The financial industry needs to respond to the changing digital consumer. That change may be to millennials, but the reality is while most millennial consumers are digital, not all digital consumers are millennials.

While most millennial consumers are #digital, not all digital consumers are millennials. @JimMarous #fintech #AI Click To Tweet

I am far from being a millennial, but I consider myself a heavy digital user and what I expect from my financial institution is the same type of expectation that I have for Amazon, Google, Apple, and Facebook. So the challenge is, how do we meet the expectations of an increasingly demanding digital consumer.

One way this has come about is with fintechs. I think if you look at the competition we have in the marketplace right now you’ll see that most of it has been driven by the great use of data and great use of digital technology.

We’re seeing in the industry now that a lot of organizations are partnering with Fintechs as opposed to seeing them as competition. I think that’s a good place to be, but when you look at the power of this, it’s really the power of big data, AI, and digital technology. Bringing these three together to say, “How can we meet the customer’s demands on a personalized level using data?” The overall goal in this whole process is simple: to make banking and life simpler. A consumer does not want to go from app to app to try and address their daily needs. What they are looking for is an organization that can provide an extraordinary customer experience and brings these all together.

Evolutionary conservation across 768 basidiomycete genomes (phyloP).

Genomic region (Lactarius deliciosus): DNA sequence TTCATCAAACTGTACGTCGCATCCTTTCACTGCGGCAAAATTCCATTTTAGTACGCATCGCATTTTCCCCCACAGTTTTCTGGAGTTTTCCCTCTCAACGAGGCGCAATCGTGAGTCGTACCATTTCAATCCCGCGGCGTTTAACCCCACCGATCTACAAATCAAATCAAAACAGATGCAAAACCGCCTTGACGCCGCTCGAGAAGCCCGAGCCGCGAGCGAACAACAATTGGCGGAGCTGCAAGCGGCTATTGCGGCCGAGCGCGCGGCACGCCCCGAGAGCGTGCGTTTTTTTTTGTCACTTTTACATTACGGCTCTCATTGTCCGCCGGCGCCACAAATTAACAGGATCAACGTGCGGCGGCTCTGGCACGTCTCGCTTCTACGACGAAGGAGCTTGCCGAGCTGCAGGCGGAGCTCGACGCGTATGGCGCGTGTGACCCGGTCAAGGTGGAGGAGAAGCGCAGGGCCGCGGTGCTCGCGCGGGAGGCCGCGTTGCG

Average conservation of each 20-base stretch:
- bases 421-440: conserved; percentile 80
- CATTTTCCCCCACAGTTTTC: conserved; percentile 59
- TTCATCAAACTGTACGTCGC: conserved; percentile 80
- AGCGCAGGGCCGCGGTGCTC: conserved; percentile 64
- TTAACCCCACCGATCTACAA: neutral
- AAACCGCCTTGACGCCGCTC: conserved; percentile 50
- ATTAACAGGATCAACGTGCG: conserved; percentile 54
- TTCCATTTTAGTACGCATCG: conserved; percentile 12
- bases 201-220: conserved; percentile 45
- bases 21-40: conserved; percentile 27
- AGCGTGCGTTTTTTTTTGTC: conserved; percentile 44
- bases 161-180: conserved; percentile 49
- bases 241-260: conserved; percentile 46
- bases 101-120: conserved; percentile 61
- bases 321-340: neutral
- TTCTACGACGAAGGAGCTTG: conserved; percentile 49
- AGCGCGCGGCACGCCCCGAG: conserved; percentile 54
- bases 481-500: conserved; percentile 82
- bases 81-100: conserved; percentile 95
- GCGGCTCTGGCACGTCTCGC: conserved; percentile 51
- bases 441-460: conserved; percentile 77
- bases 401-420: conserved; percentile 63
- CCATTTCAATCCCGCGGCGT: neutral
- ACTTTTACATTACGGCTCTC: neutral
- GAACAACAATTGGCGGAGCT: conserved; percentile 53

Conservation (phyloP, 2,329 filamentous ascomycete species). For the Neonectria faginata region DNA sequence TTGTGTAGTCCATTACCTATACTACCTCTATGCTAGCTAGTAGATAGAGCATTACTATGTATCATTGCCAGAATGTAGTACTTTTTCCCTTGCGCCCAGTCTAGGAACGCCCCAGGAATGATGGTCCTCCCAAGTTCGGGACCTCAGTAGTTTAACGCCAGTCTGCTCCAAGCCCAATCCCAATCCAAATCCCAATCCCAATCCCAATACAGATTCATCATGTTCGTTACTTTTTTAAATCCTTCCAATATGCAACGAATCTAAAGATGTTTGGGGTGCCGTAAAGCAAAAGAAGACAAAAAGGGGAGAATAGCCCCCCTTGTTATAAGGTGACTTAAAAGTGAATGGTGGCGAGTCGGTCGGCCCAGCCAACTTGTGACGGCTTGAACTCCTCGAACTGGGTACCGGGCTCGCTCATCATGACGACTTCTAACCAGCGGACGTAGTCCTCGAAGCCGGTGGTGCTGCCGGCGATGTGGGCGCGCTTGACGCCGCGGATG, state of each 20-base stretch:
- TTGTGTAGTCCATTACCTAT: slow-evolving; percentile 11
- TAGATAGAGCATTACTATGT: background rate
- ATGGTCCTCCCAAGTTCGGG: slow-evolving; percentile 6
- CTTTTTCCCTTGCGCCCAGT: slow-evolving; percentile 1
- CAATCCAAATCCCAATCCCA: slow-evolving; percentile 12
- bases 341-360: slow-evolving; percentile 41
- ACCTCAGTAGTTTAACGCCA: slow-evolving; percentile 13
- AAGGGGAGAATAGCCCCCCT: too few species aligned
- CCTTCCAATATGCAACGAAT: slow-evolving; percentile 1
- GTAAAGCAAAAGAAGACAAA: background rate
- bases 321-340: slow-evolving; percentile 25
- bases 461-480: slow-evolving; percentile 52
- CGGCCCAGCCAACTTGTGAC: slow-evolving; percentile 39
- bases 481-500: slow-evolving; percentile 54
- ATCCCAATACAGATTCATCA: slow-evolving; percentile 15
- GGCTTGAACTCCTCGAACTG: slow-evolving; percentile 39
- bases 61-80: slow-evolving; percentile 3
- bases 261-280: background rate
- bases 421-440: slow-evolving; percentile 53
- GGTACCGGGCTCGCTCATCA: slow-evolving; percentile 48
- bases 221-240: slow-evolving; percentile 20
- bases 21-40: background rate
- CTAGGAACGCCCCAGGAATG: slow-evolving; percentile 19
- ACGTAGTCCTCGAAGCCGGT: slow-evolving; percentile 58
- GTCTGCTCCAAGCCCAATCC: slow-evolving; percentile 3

Ron Shevlin, who you’ll be hearing from, believes in the term platformification. This is when the banking industry is able to bring together a lot of the technologies, services, and solutions to one overall platform with a banking organization being in the center. The key here is that it doesn’t have to be banking. There is no reason why the banks can’t be the owner of the relationship for Uber, the airlines, entertainment, restaurants and go to one place to provide all these solutions. By doing so, they’ll build a much better experience for the consumer, while making their life easier. Now we have a choice, does a bank need someone to do this? Does the individual want this? Or do we have a situation where Facebook, Apple, and Amazon becomes not the banks of the future but becomes the experience of the future providing financial services.

The key is to remove friction from the customer journey. How do we make it so that there are fewer tasks on the screen to get where you want to go.

A good example is my next door neighbor. A fourteen-year-old, young man who came up to me initially and said, “Mr. Marous have you heard of Square Cash?” I laughed and I said, “Not only do I know about it, I use it, I speak to it.” He goes, “Will you be willing to pay me for cutting your lawn on Square Cash it?” I took the opportunity to say, “Yea I will do that, but why?” He responds, “In the past, you’ve paid me with cash or checks and that was good, but I had to go the bank and I don’t want to go to the bank.” That’s a whole generation of people that feel going to a facility is cumbersome, it’s friction and it creates anxiety. On the other hand, we both understand that Square Cash, Venmo, PayPal are a one-click experience. When is banking going to be able to provide that one click experience knowing immediately what I’m probably going to want to do in the app, as opposed to making me search around the app to get there.

They key is to remove friction from the customer journey. @JimMarous @FinancialBrand #fintech #AI Click To Tweet